How to do generic type transferring with jsx in TypeScript

So I just encountered a problem where I want to make a better type checking in a props of a React component. It’s about one prop takes an array of certain type X, and in another prop: callback, this type X needs to be the parameter of the callback. Let’s see how to do that in TypeScript.

1. Declare type for the props

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interface IDropDownProps<T> {
items: Array<T>;
getItemProps: (
item: T,
index: number,
) => object;
}

T means here we take a generic type T and use it through this IDropDownProps:

  1. The items is an array of type T.
  2. the first parameter of getItemProps takes type T as well.

In order to share type between these two props, we need to have this type T declared at the interface level, this is why wen have that IDropDownProps<T>.

Now things become interesting because when you apply this IDropDownProps<T> to a component, you MUST declare what this T is.

2. Declare the component

Now we need to declare the React component which takes this IDropDownProps as its props.

2.1 For a class component

it’s just as easy as class DropDown<T> extends React.Component<IDropDownProps<T>>.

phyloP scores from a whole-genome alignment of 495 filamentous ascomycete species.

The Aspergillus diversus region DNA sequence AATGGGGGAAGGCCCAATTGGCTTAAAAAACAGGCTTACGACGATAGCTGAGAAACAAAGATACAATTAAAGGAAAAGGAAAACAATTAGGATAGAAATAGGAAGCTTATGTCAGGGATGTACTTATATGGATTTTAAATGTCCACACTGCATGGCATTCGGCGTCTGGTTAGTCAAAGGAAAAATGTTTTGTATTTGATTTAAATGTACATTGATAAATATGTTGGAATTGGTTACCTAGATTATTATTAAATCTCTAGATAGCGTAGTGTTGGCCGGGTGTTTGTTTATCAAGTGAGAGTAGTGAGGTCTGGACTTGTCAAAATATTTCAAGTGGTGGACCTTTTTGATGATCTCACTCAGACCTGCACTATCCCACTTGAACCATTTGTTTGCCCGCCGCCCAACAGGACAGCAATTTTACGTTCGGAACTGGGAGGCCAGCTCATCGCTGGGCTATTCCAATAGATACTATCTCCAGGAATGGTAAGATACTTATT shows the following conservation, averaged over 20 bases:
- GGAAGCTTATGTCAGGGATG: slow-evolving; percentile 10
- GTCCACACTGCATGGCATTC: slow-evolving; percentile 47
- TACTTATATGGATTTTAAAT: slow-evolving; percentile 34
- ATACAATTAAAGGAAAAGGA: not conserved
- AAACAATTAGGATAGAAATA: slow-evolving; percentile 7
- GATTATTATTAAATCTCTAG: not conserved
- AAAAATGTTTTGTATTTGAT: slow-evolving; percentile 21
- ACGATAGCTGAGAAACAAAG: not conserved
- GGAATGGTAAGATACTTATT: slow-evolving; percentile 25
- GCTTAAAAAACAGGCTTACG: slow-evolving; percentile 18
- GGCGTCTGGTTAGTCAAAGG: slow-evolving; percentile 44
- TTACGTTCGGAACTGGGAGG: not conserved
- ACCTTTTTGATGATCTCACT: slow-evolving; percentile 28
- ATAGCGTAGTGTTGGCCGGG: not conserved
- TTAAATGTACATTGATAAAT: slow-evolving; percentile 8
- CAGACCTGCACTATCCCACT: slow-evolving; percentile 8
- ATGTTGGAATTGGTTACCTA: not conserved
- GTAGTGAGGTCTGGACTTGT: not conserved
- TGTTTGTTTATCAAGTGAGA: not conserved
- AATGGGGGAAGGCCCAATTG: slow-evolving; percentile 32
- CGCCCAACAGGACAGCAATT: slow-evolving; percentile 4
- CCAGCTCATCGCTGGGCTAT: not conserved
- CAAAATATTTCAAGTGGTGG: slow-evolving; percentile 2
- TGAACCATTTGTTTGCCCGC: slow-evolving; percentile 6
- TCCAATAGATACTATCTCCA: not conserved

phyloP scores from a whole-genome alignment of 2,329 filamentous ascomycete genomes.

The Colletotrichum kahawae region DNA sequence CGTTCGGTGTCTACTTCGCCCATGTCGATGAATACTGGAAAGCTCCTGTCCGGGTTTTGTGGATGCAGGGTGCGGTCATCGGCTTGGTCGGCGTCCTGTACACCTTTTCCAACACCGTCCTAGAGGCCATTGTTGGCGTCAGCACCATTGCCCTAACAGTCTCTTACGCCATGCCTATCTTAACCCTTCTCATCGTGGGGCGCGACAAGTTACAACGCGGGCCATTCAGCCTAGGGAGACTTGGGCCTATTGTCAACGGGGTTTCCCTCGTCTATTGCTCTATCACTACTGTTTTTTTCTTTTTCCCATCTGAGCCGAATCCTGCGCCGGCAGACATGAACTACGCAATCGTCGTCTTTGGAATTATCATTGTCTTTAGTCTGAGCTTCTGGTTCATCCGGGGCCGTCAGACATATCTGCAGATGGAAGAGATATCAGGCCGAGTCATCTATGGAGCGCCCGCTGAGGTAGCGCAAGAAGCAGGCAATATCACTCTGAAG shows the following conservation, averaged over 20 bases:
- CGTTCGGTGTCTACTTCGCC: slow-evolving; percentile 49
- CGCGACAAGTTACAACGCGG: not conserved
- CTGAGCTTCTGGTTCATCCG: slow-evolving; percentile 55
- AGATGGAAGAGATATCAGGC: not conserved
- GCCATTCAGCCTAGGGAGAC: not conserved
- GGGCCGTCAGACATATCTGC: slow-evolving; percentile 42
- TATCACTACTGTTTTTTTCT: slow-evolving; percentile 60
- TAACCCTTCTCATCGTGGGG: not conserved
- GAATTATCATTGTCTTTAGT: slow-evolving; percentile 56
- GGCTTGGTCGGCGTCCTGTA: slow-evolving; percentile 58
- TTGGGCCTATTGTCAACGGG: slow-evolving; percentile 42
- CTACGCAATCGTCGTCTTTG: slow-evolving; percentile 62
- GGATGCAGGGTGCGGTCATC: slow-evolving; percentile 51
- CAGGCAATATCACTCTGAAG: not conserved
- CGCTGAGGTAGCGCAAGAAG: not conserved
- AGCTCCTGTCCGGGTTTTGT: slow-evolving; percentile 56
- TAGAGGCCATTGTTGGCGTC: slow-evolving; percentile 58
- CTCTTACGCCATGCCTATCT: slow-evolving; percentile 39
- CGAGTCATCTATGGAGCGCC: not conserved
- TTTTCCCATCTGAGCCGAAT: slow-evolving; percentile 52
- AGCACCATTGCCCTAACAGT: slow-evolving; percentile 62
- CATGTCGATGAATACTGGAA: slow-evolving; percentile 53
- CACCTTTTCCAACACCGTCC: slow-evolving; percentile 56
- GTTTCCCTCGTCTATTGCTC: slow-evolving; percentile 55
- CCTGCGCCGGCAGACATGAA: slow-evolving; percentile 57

2.2 For a function component

With the introduction of hooks, function component will be the future of React. and remember the name function component, now it’s been unified to this name compare to the stateless functional component, even in the latest version of @types/react, now you can use React.FC than React.SFC.

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function DropDown<T>({
items,
getItemProps,
}: IDropDownProps<T>) {
// body
}

Don’t know how to use it with a component been declared like this:

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const DropDown: React.FC<IDropDownProps<T>>

Feel free to comment if you know how.

3. Render this component with type T

We just declared the component, now we need to use it, the problem is, when we use a component, most of the time, we use JSX syntax. With Typescript 2.9, generic type in JSX syntax is possible.

So, you just use it like this:

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<DropDown<string>
items={provinces}
getItemProps={getItemProps}
/>

Now, if you pass a wrong callback like this:

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const getItemProps = (item: number) => {text: item}

The compiler will complain that the expected type for item is string where you declare it as a number.

4. End

Hope it helps. :)